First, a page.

According to the poem "We Wear the Mask" by Paul Laurence Dunbar, how do we pay off our debt to human guile?
The short answer is that paying our debt to human guile means that we "pay" for the "service" of hiding our true selves, which the mask provides. And who is it that we owe something to? Well, it's not a who, but a what: we owe something to human guile, or to the entire human race's tendency to use cunning or deceit for their own personal purposes.
This question refers to, quite possibly, the most difficult line of the poem. Let's look at it in context:
"We wear the mask that grins and lies,
It hides our cheeks and shades our eyes,—
This debt we pay to human guile;"
(For the purpose of understanding the question at hand, we can stop examining the line right there. The semicolon after "guile" shows us that there's a new, independent idea coming up, meaning that's also where this whole idea is finished being expressed.)
So what these lines are saying is: "We put on a fake face, which smiles and tells lies, and it keeps our real faces hidden. And because we are able to do this, we owe it all to our species's natural tendency to deceive others."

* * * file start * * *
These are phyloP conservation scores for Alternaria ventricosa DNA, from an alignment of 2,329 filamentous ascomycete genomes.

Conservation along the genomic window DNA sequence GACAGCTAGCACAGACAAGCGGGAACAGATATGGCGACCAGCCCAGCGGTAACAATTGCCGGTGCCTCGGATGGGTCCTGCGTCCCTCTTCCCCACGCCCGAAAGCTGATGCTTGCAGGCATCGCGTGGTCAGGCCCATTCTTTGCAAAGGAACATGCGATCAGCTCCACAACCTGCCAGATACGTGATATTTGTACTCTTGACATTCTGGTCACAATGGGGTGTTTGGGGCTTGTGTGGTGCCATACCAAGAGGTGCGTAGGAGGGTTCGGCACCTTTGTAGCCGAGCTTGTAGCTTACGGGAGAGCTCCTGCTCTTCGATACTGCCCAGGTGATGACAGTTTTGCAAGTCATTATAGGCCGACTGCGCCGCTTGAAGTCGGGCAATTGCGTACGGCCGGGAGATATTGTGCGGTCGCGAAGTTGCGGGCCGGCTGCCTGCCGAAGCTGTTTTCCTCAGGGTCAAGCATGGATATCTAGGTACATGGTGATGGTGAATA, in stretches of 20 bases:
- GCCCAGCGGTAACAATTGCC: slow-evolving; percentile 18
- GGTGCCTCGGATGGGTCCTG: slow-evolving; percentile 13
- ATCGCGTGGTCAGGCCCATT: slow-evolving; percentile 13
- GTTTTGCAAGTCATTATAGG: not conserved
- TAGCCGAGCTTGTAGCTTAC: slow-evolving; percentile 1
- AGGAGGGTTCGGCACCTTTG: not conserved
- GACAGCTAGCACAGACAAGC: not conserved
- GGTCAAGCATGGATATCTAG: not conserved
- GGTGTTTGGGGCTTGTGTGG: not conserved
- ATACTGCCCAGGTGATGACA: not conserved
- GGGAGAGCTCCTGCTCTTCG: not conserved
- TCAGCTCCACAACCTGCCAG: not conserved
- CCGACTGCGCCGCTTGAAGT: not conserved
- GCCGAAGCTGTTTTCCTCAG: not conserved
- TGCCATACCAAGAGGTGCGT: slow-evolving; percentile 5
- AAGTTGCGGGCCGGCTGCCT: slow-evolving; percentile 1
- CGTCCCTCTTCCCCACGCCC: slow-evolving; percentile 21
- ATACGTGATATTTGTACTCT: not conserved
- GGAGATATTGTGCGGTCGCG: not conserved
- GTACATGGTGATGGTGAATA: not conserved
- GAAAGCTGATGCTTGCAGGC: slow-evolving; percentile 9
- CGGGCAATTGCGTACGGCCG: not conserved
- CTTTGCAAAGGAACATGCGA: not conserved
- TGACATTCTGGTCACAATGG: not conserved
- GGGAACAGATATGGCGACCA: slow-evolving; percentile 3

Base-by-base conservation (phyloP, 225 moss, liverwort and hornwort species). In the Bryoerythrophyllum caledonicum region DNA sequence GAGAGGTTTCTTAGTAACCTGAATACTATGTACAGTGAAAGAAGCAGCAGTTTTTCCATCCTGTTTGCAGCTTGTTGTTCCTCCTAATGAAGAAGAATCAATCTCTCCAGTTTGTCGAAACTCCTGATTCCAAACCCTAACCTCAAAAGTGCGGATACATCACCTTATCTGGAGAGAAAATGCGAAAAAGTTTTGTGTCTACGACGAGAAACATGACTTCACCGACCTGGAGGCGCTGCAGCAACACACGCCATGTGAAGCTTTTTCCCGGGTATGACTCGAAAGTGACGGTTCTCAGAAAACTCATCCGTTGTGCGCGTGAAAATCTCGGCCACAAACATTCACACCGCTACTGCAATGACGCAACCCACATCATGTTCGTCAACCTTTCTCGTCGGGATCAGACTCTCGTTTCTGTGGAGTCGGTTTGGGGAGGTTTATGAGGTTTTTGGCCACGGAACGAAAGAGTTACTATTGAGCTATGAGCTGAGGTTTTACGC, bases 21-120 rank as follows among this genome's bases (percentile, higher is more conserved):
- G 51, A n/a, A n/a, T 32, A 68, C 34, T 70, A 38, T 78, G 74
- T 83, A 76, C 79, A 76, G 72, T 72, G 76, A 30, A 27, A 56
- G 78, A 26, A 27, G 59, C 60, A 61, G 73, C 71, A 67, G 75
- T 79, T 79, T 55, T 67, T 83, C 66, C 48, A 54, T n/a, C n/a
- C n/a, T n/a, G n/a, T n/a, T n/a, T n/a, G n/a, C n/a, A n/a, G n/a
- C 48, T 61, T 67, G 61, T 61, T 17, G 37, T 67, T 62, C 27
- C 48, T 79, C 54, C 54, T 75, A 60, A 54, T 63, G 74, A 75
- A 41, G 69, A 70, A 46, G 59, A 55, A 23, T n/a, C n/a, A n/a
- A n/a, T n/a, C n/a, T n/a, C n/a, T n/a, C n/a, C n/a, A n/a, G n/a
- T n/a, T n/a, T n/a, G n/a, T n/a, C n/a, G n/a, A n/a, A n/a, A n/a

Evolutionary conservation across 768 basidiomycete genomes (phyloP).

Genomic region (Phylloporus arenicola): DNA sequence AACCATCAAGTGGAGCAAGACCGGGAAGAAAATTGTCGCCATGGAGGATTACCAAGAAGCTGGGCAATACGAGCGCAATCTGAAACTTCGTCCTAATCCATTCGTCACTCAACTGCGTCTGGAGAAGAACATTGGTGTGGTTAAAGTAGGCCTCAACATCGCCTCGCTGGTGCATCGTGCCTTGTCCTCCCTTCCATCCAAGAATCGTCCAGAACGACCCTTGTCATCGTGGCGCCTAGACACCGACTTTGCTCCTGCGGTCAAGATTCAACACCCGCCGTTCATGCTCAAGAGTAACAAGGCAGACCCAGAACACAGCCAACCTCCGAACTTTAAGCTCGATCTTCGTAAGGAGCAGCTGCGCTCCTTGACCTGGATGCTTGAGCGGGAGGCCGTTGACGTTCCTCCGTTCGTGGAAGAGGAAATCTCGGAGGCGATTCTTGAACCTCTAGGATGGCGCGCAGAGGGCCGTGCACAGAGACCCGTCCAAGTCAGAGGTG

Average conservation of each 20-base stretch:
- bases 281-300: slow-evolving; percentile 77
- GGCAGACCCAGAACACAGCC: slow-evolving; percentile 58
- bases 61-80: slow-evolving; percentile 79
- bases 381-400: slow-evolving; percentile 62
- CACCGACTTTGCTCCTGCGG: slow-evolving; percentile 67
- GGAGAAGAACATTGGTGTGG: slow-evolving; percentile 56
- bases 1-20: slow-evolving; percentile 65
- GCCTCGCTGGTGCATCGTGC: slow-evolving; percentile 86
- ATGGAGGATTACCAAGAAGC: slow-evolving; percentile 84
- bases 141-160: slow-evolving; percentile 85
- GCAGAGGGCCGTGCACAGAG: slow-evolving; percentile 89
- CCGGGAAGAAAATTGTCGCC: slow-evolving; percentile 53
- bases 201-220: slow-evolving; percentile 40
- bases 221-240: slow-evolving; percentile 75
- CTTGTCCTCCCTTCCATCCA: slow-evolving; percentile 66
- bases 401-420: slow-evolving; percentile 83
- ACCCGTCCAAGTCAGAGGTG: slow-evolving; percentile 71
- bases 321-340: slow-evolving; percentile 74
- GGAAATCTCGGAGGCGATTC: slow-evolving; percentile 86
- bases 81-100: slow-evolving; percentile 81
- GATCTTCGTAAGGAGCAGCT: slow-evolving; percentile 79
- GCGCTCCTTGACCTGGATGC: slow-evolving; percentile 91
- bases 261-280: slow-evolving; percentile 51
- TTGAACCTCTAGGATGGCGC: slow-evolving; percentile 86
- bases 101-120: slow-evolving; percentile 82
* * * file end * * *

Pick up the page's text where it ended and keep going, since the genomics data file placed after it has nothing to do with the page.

If you want a fuller answer that makes a logical leap from the text (an inference) rather than a factual explanation, you could venture to say that we pay off our debt to human guile by enduring the suffering that comes along with keeping ourselves hidden.
For some support for that idea, check out the final stanza of the poem. There, the speaker describes how the "we" in the poem have tortured souls, how we cry out to our god for relief, and how we see our earthly experience as "vile" and protracted (lasting a long time). These details could back you up if you needed to prove that the poem does hint that the "debt" is repaid through suffering.